Note: Trail is open Saturday, Sunday, and Monday 8 AM-Sunset. Trail is well marked and restricted for use by trail runners and hikers only.
June 2020 Field Trip
Distance: 4.2 miles | Duration: 280 minutes | Habitats: grassland, riparian, woodland.
We parked our car in front of the gate at 8:30 AM and followed the paved road parallel to the 101 freeway and the Pacific ocean. We checked out the ocean side but no identifiable birds could be seen. The wind and freeway noise dropped as we walked the ranch road down the canyon.
A Mourning Dove and a Northern Mockingbird were part of the greeting committee.
Three Turkey Vulture buddies were enjoying the morning sun.
A Red-tailed Hawk landed on its favorite spot to enjoy the morning sun.
We passed another gate and the ranch mailbox and walked along the ranch gravel road. There was a riparian habitat to the left and a hill with chaparral habitat to the right. A California Scrub-jay and many Bushtits were present.
An inquisitive juvenile Black-headed Grosbeak approached us and started practicing its singing.
We heard several California Quails in the bushes to the left and one decided to take a walk on the road, away from us of course.
After the mowed field, we followed the trail sign to the right and hiked up the hill on a dirt road. We passed a tall palm tree were House Finches could be seen. We admired beautiful views of the Pacific Ocean and the Channel Islands while hiking along an old avocado grove. It was very quiet and made it easier to identify bird calls and songs.
As we followed the trail signage, the road narrowed as the landscape changed. The trail was inviting and really felt like the wilderness was slowing taking over the old orchards and avocado groves.
This Phainopepla male seemed agitated.
A pair of Blue-gray Gnatcatcher was building a nest.
Slide to find out what's hiding in this tree.
Answer: Bee hive
Strong Sulfur smell emanated from this blueish puddle to say the least.
A Pacific Slope Flycatcher could be heard as we checked out Quemado creek.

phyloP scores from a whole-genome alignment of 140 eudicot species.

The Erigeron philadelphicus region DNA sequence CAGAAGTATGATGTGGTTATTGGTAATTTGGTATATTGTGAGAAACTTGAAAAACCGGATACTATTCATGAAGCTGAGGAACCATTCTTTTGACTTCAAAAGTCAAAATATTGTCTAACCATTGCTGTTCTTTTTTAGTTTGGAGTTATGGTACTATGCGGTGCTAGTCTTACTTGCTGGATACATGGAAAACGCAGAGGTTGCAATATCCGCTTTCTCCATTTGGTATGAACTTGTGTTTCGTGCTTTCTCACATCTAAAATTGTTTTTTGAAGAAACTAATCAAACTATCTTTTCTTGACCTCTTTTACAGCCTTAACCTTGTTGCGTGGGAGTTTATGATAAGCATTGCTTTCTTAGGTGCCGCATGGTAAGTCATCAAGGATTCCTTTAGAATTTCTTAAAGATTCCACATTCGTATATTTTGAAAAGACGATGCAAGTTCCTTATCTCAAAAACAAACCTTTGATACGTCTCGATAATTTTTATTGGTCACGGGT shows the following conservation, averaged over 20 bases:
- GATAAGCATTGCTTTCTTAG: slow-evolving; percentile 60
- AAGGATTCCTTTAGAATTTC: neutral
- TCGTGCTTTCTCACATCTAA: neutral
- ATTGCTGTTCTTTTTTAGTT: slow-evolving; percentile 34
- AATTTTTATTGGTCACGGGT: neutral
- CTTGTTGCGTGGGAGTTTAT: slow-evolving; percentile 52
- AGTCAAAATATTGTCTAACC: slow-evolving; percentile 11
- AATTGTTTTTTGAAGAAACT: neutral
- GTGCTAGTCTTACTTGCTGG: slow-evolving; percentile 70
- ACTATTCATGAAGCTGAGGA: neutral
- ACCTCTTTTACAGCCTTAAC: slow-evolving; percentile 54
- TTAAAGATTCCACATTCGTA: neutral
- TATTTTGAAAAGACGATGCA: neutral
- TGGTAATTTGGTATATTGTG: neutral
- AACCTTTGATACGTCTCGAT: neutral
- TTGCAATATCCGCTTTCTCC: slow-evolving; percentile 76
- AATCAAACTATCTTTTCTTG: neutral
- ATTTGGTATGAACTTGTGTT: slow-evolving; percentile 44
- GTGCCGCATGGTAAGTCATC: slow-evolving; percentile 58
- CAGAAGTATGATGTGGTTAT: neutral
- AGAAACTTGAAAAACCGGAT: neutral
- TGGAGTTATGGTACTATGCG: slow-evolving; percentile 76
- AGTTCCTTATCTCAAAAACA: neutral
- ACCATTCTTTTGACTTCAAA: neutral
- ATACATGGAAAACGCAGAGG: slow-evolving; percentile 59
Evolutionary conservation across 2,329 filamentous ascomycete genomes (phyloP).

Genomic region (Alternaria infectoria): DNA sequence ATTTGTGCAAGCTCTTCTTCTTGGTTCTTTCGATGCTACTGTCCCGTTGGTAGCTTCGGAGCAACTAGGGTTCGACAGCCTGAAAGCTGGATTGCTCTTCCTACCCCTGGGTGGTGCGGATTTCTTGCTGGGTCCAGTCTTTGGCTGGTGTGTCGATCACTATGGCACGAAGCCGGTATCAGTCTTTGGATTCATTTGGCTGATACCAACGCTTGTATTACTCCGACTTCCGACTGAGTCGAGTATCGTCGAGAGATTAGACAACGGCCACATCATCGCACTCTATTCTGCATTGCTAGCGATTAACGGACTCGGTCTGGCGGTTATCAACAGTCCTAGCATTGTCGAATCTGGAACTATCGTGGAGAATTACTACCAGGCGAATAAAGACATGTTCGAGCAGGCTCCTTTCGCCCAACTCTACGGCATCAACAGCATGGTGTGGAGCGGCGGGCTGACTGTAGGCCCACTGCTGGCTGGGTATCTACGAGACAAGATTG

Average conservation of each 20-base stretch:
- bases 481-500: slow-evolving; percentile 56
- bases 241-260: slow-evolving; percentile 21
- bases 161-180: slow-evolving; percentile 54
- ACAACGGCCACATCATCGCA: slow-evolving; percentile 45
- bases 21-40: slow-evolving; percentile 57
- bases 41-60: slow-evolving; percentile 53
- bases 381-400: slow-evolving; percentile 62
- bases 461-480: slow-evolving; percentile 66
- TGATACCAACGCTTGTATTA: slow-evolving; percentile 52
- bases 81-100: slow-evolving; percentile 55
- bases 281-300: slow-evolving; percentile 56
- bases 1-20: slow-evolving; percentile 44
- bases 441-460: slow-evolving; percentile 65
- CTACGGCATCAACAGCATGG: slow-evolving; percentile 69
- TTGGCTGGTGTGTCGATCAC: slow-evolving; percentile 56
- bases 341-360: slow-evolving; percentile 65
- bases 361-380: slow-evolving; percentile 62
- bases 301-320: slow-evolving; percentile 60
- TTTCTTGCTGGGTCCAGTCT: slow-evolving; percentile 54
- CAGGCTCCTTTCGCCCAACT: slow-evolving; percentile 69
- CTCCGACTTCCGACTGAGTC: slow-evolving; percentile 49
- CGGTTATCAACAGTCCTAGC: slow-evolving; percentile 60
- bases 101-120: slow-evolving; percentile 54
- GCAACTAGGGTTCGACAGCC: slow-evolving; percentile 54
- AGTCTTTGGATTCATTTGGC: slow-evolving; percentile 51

At around 11:30 AM, we arrived at our turnaround point for that morning: the creek crossing.
On our way down, several Oak Titmice were feeding. Two hikers on their way up let us know that they had seen a bear crossing the path, we knew they were not joking because we saw bear prints and scat on our previous visit.
A beautiful Keckiella cordifolia native to California.
The pair of Blue-gray Gnatcatcher had made good progress building its nest.
The male Phainopepla was still hanging around the same area as earlier and the female was also checking us out.
In the tall palm tree, we noticed a hanging nest most likely occupied by a pair of Hooded Oriole.
Other identified bird species included a Wrentit, A Song Sparrow, a Yellow Warbler, a Northern Flicker, a Black Phoebe, an American Robin, American Crows, Nuttall's woodpeckers, Lesser Goldfinches, Dark-eyed Juncos, California Scrub-Jays, Spotted Towhees, Cliff Swallows as well as Black-chinned, Anna's and Allen Hummingbirds and Canyon, House and Bewick's Wrens. A total of 34 bird species.
May 2020 Field Trip
Distance: 3.6 miles | Duration: 200 minutes | Habitats: grassland, riparian, woodland.
We arrived around 9:15 AM which is a little late in the morning for ultimate birding. Yet we managed to identify 33 bird species.
A pair of Black Phoebe feeding two or more nestlings.
In an old avocado tree, a female Black-chinned Hummingbird on her nest made of spider silk and cocoon fibers.
Bear tracks from two bears were seen as well as bear scat.
A pair of American Robins.
A new life bird: a Blue Grosbeak.
Baron Ranch: we will be back!
Credits and Additional Information
Grassland, riparian and woodland habitats are ideal for birding through Baron Ranch while admiring views and getting exercise!